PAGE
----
Cleaning Out The DVR: This Is My Life (dir by Nora Ephron)


(Lisa is currently in the process of trying to clean out her DVR.  She has over 170 movies recorded and she’s trying to get them all watched before the beginning of the new year!  Will she make it?  Keep checking the Shattered Lens to find out!  She recorded the 1992 dramedy This Is My Life off of Indieplex on March 20th.)

This Is My Life tells the story of Dottie Ingels (Julie Kavner).  Dottie may be stuck working in a dead end job at a cosmetics counter but she dreams of becoming a successful comedienne.  She even entertains her customers, who all seem to be delighted to put off making their purchases so that they can listen to an aspiring star tell corny jokes that were probably considered to be dated even at the height of vaudeville.  Most of Dottie’s jokes deal with raising her daughters — Erica (Samantha Mathis) and Opal (Gabby Hoffman) — on her own.  Times may not be easy but … well, actually, as portrayed in this movie, times are remarkably easy for a single mom with a job in retail.  It’s certainly easier for Dottie than it ever was for my mom.

Anyway, Dottie’s aunt dies and leaves her some money, so Dottie moves herself and her daughters to New York City so that she can pursue her comedy career.  With the help of an eccentric agent (Dan Aykroyd) and his assistant (Carrie Fisher), Dottie starts to find success as a performer but her daughters also start to resent the fact that their mother is no longer around as much as she used to be.  While Dottie is getting invitations to appear on late night talk shows, Erica and Opal are feeling neglected.  Finally, they decide to run away from home and head upstate to see their father, little realizing that he may not have room for them in his new life.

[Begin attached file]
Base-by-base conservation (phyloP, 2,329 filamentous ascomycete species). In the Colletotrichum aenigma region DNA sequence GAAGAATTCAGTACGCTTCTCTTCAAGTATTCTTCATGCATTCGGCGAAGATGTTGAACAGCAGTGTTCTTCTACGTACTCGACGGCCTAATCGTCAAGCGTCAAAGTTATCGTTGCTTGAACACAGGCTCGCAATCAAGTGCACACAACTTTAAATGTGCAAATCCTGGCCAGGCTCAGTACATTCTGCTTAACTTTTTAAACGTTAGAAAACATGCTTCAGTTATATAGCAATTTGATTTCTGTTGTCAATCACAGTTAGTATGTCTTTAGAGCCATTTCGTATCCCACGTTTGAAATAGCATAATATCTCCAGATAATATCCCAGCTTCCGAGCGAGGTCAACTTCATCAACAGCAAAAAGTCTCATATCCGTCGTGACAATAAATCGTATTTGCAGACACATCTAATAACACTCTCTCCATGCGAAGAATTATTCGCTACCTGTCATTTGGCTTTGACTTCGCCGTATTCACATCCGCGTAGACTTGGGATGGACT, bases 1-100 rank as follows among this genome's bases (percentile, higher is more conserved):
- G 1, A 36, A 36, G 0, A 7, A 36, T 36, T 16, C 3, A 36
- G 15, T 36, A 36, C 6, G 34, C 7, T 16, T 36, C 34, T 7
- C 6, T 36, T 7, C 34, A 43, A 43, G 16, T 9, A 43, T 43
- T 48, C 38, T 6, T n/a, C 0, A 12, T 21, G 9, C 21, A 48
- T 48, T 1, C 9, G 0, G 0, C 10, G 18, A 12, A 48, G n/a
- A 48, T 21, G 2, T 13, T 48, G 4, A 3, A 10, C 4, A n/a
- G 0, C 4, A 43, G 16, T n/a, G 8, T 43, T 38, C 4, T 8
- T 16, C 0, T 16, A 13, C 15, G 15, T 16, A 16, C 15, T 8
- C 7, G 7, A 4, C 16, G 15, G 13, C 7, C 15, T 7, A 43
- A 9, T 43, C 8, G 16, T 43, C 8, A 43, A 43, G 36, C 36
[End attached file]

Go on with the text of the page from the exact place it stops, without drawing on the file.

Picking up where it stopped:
This Is My Life is one of those films that could only have been made by someone totally in love with the concept (as opposed to the reality) of show business.  While Dottie does have to sacrifice to find success, the film has no doubt that the sacrifices are worth it.  As played by Dan Aykroyd, Dottie’s agent is a big lovable eccentric who just wants the best for all of his clients.  In fact, everyone in this movie just wants the best for Dottie.  As a result, the film is so good-natured that you kind of feel guilty if you don’t force yourself to love it.  At the same time, it’s such an unabashedly sentimental movie that it’s difficult to take any of its conflicts seriously.  It’s like a fantasy of what it’s like to be an aspiring star in New York.  Making her directorial debut, the famous writer Nora Ephron laid on the schmaltz so thick that, for the majority of the film, there’s not even a hint of a rough edge or a ragged corner.  This is a film that really could have used a little more profanity.  And while Julie Kavner is undoubtedly a funny actress, she’s never believable as a stand-up comedienne.  (At least not a successful one…)

That said, there were a few things that I did like about This Is My Life.  Mathis and Hoffman are believable as sisters and there’s a natural poignancy to the scenes where they manage to track down their father.  I related to those scenes and they brought tears to my mismatched eyes, not that it’s particularly hard to do that.  Otherwise, This Is My Life felt like a typical directorial debut: heartfelt, uneven, well-intentioned, and just a little too heavy-handed.

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